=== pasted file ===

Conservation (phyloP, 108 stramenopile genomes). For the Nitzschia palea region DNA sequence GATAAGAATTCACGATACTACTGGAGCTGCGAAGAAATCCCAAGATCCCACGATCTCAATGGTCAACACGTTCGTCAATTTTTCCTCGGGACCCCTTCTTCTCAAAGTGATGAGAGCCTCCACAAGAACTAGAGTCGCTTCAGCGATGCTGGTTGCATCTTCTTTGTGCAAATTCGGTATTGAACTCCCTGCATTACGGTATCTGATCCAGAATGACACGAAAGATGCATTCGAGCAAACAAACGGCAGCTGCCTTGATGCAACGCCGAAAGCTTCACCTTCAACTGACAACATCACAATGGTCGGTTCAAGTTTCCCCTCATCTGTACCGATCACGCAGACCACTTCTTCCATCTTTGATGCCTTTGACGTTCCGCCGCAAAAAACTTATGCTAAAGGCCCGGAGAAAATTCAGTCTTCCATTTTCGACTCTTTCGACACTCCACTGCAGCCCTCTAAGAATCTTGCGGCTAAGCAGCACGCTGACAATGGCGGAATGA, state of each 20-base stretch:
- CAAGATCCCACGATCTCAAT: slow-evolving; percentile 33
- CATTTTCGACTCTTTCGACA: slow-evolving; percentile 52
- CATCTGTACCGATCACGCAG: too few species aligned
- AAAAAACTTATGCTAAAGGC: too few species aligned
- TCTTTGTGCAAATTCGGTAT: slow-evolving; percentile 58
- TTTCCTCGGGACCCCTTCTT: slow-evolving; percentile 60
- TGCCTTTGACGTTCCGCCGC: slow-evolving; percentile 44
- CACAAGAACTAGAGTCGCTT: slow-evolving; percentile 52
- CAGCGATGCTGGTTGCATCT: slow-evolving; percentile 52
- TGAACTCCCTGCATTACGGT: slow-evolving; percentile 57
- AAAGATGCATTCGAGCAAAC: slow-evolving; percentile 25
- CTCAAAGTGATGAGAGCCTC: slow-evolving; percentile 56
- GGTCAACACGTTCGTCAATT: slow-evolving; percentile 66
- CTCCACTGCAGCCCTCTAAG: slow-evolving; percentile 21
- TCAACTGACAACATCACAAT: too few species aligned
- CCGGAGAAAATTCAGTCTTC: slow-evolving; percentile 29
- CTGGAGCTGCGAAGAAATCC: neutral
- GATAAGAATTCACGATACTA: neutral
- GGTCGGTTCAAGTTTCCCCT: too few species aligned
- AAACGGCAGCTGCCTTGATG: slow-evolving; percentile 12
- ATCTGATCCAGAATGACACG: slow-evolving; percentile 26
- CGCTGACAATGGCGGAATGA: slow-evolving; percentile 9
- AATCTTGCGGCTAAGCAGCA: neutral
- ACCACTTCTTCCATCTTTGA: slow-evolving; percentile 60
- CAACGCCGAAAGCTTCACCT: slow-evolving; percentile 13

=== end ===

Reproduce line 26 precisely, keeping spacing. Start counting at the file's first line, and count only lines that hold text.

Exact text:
- CAACGCCGAAAGCTTCACCT: slow-evolving; percentile 13